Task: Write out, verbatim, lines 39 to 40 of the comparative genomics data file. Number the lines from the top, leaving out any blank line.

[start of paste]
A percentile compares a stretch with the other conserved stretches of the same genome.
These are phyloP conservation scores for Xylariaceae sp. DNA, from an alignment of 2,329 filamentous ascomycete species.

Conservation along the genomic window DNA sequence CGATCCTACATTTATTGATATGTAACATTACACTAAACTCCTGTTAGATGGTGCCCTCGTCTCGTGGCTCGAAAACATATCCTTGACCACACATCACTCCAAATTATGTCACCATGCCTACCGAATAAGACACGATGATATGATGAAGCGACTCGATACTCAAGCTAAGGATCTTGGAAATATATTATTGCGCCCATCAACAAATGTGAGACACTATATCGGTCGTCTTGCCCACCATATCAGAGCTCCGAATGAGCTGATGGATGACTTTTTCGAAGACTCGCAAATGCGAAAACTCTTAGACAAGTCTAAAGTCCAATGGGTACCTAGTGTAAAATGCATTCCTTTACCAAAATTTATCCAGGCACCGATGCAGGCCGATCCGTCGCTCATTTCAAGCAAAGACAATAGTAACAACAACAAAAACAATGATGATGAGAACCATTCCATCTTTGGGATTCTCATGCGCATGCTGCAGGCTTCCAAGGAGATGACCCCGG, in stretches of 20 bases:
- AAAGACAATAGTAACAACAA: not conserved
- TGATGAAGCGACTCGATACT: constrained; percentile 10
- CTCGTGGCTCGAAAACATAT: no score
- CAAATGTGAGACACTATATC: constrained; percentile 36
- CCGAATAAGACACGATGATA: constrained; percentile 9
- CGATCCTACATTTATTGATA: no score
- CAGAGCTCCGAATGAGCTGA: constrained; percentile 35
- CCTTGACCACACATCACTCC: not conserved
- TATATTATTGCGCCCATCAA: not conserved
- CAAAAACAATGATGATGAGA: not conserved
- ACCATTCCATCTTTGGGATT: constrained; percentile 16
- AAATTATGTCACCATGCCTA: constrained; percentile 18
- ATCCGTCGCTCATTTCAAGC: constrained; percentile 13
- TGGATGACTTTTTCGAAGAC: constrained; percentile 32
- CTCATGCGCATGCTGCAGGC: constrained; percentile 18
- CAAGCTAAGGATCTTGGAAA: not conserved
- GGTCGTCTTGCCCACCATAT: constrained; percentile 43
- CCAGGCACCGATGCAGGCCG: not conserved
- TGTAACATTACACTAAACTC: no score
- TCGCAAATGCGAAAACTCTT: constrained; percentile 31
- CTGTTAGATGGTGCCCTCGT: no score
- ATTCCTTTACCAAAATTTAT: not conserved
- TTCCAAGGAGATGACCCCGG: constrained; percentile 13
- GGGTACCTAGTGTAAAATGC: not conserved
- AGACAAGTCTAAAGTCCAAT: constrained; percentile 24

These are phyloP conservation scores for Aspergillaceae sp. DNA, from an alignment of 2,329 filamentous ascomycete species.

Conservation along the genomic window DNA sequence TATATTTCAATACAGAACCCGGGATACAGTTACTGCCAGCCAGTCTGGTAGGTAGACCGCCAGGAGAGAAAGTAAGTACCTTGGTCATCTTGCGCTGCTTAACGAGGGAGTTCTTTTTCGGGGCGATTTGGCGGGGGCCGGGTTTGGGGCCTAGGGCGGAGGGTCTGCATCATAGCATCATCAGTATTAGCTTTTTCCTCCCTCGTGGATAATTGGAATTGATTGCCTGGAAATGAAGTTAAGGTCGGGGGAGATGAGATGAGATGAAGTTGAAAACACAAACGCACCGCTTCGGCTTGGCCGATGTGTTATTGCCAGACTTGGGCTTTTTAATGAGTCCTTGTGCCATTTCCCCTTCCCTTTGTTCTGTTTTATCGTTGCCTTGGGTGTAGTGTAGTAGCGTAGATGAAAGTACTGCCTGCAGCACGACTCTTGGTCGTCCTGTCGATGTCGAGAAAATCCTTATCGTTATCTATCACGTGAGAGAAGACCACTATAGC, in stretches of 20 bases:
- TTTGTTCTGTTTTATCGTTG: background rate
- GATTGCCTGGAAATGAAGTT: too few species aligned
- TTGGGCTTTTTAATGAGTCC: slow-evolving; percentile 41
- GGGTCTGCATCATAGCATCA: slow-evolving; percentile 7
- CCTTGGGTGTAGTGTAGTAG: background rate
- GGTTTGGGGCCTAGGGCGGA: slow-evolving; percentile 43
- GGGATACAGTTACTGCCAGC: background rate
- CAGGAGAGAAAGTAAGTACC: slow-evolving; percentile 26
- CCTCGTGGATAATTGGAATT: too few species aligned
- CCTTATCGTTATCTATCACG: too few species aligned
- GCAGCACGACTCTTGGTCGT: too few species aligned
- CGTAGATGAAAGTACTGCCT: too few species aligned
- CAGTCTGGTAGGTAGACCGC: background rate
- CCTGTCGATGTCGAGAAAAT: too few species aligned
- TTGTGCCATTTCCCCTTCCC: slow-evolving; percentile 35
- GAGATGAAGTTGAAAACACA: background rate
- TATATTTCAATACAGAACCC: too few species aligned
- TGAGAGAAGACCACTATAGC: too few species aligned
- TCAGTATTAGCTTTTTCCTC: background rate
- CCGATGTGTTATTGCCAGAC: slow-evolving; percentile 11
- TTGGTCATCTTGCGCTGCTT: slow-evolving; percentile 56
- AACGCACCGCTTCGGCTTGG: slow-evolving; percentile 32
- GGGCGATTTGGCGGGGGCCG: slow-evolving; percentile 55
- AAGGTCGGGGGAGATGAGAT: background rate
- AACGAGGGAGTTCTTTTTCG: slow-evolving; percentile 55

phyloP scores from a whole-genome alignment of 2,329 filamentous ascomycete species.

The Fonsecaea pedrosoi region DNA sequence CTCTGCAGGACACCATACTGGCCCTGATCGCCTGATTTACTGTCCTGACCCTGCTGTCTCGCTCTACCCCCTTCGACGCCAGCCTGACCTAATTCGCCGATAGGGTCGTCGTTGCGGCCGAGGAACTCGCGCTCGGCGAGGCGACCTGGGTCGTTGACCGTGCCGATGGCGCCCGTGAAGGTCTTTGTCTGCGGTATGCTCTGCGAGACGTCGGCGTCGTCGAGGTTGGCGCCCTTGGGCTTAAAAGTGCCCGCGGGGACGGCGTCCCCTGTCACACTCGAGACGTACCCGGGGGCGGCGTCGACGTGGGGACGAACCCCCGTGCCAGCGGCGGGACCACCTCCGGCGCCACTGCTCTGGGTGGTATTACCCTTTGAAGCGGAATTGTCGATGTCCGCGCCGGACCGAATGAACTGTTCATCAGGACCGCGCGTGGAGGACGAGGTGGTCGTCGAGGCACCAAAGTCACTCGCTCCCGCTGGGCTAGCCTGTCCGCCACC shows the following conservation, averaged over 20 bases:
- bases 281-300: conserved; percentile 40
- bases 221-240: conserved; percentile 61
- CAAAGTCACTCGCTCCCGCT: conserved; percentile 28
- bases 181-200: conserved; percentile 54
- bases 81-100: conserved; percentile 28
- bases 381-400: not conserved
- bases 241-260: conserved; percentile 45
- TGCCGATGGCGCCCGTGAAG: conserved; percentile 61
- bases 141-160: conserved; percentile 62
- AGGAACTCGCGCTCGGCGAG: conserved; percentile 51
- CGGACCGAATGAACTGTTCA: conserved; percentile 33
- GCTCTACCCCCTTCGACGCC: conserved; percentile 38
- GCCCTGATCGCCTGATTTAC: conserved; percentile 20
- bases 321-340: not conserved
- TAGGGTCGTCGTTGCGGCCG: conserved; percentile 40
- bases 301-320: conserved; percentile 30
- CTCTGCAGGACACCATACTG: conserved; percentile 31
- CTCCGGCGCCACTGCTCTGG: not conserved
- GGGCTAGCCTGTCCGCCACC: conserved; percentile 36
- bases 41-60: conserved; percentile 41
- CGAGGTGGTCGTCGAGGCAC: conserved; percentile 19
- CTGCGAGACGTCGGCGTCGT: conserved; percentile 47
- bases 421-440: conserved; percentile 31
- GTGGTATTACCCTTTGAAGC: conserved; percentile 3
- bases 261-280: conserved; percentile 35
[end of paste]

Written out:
- CCTCGTGGATAATTGGAATT: too few species aligned
- CCTTATCGTTATCTATCACG: too few species aligned